How would you make a game about Orson Welles? I had never thought about this until I read, these past few weeks, One Man Band, the third part of Simon Callow’s ongoing biography of the director and writer and actor and occasional seller of Paul Masson wine, this volume covering the period from 1947 to 1964 – from Othello to Chimes at Midnight.
Now I can’t think about anything else. In a way I’ve been growing up with Callow’s books on Welles; I read the first instalment when it came out in 1995 when I was 18. And in a way that means I’ve been growing up with Welles too. He was 24 by the end of that first book. With One Man Band, Welles and I are both in our forties and a bit knackered. I’m a bit knackered anyway. Welles is actually still a bit knackering.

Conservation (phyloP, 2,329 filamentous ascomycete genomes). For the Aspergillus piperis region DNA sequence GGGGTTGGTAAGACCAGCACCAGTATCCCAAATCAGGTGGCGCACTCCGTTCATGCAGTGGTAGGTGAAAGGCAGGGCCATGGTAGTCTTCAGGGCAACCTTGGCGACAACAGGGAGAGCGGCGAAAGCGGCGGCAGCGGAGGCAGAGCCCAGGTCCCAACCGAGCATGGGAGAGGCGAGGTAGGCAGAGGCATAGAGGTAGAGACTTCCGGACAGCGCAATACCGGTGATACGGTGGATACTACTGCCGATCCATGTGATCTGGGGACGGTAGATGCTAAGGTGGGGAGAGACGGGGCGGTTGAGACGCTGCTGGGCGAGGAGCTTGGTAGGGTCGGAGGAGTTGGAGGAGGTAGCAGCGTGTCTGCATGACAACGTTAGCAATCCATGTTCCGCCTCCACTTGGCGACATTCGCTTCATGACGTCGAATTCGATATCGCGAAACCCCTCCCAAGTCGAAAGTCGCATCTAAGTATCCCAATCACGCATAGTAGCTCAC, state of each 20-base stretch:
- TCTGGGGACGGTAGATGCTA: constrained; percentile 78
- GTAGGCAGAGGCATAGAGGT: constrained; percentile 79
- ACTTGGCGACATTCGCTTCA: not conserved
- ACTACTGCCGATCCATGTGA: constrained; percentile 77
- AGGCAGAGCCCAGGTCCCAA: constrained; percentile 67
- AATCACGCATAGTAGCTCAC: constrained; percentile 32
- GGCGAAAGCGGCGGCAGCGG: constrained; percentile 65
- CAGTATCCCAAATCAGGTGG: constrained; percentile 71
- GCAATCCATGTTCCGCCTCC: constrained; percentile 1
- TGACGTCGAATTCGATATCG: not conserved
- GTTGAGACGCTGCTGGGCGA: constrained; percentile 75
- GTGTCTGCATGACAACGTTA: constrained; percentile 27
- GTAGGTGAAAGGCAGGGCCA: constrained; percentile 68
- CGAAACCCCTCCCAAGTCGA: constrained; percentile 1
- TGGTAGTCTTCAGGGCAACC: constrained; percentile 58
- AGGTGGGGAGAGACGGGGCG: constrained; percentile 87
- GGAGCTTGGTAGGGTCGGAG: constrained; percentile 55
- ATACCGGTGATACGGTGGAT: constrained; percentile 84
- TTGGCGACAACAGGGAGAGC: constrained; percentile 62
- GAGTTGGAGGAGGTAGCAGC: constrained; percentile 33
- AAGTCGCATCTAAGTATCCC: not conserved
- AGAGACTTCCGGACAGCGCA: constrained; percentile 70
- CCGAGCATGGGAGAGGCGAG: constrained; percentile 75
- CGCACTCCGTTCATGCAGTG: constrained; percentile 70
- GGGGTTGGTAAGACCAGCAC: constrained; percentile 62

The man loved chaos. His life, his lies, his imagination, his failings, his appetites: everything about him is exhausting. And it must have been exhilarating and terrifying to be there with him, pulling films together as he hopped across Europe, staging plays that only came into focus – if at all – on the night of first performance. I want to get a bit of this world for myself, but from a safe distance: no broken bones, no unpaid debts. After the biography, games, inevitably, seem like the best way to do it. But how? How would you do Welles in a game? How would you capture someone – above six foot and pretty heavy by his forties, the cliche is made for him – larger than life?